Open access peer-reviewed chapter

Thermal Hysteresis Due to the Structural Phase Transitions in Magnetization for Core-Surface Nanoparticles

Written By

Rıza Erdem, Songül Özüm and Orhan Yalçın

Submitted: December 2nd, 2014 Reviewed: June 12th, 2015 Published: December 21st, 2015

DOI: 10.5772/61043

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One important issue raised in magnetism studies is the thermal response of various magnetic properties. This topic is known as the magnetic thermal hysteresis (MTH) which is principally associated with magnetic phase transitions. The MTH is of particular interest for both quantum and applied physics researches on magnetization of nanomaterials. Hysteresis of the temperature-induced structural phase transitions in some materials and nanostructures with first-order phase transitions reduces useful magnetocaloric effect to transform cycling between martensite (M) and austenite (A) phases under application. In additional, the size, surface and boundary effects on thermal hysteresis loops have been under consideration for the development of research on nanostructured materials. Experimental data indicate that nanostructured materials offer many interesting prospects for the magnetization data and for understanding of temperature-induced M-A phase transitions. In this chapter, we have presented a review of the the latest theoretical developments in the field of MTH related to the structural phase transitions for the core-surface nanoparticles based on the fundamental formulation of pair approximation in Kikuchi version.


  • Thermal hysteresis
  • Nanoparticles
  • Martensite
  • Austenite
  • Pair approximation

1. Introduction

The phenomenon of hysteresis is encountered in many areas of physics. It is associated with the delay of the dynamic response of cooperative systems to external perturbation. During a heating–cooling process in a system, thermal hysteresis (TH) commonly appears accompanying phase transitions. In particular, it is regarded as a signature of the first-order phase transition. But, the TH is less known than the magnetic hysteresis (MH), which is another type of hysteresis in magnetism [1]. Rao and Pandit [2] studied both TH and MH, and they found that TH seems to belong to a different universality class than MH in the same relaxational model.

One important issue raised in magnetism studies is the thermal response of various magnetic properties. This topic is known as the magnetic thermal hysteresis (MTH) or TH in magnetization, which is principally associated with magnetic phase transitions (MPTs). Many bulk materials with MPTs have been discovered to exhibit significant MTH behaviour. Among those materials, well known samples are spin crossover compounds [38], manganites [9], superconductors [10, 11], magnetic multilayers [12, 13], ferrimagnetic and metamagnetic alloys [14, 15], polycrystalline samples [16], manganite thin films [17] and manganite perovskites [18]. Thermal hysteresis occurs in these samples because the transitions between various magnetic phases occur at different temperatures for the heating and cooling processes. Furthermore, the temperature span of the TH can be substantially reduced by applying an external magnetic field. The thermoelastic austenite–martensite transformations in Heusler and shape memory alloys were also characterized by the TH loops [1921].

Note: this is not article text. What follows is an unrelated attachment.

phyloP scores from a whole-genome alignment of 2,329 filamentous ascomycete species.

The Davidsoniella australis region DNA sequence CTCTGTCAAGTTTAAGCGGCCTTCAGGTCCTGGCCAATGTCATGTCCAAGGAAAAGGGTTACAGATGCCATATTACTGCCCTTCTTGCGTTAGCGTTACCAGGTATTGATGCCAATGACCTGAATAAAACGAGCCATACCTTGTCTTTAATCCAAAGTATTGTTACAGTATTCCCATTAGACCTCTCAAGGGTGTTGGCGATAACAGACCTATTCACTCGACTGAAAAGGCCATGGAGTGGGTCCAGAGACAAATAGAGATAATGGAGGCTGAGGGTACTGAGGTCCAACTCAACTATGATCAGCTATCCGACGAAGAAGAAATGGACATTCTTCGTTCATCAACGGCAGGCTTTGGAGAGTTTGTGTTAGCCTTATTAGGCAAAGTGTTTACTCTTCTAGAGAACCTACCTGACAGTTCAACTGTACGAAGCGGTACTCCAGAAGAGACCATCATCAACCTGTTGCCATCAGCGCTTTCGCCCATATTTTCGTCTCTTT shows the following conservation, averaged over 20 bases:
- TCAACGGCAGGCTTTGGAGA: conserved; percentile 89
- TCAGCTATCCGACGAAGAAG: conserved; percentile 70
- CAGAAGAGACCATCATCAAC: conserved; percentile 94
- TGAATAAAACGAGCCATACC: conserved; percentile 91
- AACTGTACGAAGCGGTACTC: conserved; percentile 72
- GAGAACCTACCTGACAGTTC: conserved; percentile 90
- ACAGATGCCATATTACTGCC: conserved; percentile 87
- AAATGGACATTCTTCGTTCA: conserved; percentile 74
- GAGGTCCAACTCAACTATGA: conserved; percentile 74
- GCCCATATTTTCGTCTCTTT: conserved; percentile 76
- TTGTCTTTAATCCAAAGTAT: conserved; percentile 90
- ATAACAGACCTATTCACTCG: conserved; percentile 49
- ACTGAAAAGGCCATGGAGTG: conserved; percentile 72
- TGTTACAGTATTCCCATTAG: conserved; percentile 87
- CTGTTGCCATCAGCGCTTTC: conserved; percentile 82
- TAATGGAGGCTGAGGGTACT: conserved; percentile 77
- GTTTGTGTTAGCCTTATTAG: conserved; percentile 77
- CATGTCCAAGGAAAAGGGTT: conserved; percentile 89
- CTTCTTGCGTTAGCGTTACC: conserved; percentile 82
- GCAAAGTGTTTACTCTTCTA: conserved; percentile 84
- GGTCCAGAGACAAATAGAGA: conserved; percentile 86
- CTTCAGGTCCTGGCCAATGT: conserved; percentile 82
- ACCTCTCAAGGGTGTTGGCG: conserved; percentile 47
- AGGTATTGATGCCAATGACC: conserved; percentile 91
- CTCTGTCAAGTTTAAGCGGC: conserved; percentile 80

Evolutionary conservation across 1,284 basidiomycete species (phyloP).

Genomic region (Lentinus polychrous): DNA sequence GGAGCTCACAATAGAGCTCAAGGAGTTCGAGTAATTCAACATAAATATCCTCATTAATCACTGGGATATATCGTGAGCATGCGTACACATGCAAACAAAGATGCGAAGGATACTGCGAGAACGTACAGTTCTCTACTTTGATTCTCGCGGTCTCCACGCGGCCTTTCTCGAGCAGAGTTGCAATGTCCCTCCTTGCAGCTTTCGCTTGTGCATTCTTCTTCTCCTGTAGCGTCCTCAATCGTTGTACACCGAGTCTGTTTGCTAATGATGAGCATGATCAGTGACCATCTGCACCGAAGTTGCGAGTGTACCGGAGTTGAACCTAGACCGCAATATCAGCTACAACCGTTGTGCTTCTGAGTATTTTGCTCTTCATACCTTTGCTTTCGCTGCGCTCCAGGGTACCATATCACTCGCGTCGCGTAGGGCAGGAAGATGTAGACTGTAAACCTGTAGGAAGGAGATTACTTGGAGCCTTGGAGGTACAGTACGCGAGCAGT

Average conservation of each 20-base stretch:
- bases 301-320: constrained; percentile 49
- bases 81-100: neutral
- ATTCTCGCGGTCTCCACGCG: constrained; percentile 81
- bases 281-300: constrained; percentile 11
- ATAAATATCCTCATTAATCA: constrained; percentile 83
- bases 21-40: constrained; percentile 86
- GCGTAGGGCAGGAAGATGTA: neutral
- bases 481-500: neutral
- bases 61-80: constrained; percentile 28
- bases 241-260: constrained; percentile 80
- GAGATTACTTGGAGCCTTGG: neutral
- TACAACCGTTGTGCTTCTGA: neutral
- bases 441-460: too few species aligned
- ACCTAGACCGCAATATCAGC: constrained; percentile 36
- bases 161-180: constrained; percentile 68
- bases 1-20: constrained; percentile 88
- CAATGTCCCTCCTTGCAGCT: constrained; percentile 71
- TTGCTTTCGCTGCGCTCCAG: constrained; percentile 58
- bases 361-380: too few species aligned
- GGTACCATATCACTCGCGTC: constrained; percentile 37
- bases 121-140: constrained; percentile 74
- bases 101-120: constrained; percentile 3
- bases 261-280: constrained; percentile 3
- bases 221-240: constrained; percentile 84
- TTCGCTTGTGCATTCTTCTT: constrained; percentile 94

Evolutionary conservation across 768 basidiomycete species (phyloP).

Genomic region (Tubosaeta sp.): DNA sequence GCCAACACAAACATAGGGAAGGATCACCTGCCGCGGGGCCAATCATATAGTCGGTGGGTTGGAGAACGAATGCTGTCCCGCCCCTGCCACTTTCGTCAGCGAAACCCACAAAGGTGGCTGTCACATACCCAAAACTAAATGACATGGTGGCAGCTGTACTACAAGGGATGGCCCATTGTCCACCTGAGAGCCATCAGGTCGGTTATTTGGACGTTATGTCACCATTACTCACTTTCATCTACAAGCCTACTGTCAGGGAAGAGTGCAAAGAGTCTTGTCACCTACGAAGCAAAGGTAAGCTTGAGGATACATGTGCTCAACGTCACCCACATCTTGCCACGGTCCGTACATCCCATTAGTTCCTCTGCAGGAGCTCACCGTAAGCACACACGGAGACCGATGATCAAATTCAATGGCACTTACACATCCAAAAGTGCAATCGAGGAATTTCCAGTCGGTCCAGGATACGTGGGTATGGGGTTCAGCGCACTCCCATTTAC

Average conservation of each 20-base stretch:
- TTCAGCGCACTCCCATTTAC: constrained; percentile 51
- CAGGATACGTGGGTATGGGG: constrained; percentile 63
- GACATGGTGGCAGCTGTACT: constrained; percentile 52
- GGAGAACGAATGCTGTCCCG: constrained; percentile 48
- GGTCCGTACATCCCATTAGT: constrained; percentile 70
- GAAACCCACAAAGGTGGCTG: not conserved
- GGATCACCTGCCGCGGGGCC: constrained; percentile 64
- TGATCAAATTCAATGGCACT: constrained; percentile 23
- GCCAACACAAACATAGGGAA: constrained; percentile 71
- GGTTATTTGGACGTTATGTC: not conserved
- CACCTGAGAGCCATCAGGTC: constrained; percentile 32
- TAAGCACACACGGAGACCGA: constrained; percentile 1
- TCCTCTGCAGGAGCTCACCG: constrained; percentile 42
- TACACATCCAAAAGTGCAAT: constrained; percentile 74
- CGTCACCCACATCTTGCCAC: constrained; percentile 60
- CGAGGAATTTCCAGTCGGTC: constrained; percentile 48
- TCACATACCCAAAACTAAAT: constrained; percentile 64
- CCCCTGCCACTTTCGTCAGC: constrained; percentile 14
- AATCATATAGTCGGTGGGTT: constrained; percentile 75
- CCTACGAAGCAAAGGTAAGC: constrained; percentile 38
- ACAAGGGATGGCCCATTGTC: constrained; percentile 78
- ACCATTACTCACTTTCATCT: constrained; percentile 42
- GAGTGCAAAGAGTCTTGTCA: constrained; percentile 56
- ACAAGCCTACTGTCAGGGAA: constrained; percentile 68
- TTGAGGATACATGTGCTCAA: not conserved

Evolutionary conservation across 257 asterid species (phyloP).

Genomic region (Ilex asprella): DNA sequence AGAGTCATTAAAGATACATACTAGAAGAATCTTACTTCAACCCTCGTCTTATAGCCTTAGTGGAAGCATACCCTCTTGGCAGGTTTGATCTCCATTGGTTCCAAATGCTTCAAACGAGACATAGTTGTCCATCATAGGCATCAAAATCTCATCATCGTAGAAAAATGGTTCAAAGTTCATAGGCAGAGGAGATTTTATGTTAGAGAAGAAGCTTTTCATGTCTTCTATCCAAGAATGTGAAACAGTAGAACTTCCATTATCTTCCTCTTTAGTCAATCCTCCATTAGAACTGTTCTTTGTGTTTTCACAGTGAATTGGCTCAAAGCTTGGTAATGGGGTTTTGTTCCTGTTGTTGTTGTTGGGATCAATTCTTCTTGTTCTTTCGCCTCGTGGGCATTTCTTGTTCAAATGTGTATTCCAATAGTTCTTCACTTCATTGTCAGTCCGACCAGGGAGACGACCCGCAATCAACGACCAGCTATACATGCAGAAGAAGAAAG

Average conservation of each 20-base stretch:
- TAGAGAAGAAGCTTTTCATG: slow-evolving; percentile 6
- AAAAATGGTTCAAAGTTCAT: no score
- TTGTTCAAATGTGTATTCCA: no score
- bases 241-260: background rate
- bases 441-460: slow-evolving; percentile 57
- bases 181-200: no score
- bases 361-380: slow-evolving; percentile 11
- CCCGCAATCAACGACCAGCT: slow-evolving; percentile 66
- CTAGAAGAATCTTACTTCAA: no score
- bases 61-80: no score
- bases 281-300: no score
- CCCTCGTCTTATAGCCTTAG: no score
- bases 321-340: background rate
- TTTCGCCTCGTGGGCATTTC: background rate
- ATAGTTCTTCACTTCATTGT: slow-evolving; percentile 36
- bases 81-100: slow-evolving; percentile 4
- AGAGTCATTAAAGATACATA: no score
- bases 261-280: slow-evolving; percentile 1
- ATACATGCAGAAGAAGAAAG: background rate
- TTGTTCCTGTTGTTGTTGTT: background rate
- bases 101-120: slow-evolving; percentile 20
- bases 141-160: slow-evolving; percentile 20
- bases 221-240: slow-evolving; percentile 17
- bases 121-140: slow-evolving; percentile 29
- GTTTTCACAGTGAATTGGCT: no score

Apart from the above investigations of bulk systems, the MTH is of particular interest for both quantum and applied physics researches on magnetization of nanomaterials. Several groups studied some important physical properties of various types of nanostructures using the properties of TH loops. For example, from the thermal response of conductivity for the gold nanoparticles (NPs), a phase transition phenomenon was revealed by a temperature criticality by Sarkar et al. [22]. Based on Ising-like treatment of the MTH and using Monte Carlo algorithm, Kawamoto and Abe [23] obtained smaller hysteresis width when the volume of the spin crossover NPs was decreased. Also, using the same treatment, the simulated hysteretic loops become closer to the experimental ones [24, 25].

On the other hand, hysteresis of the temperature-induced structural phase transitions in nanostructures with first-order phase transitions reduce useful magnetocaloric effect to transform cycling between martensite (M) and austenite (A) phases under application. In addition, the size, surface and boundary effects on thermal hysteresis loops have been under consideration for the development of research on nanostructured materials. Experimental data indicate that nanostructured materials offer many interesting prospects for the magnetization data and for understanding of temperature-induced martensite/austenite phase transitions.

In this chapter, we shall review the latest theoretical developments in the field of MTH related to the structural phase transitions for the core/surface (C/S) NPs based on the fundamental formulation of pair approximation in Kikuchi version.


2. Basics of the theoretical model

2.1. Definition of a nanoparticle with core/surface morphology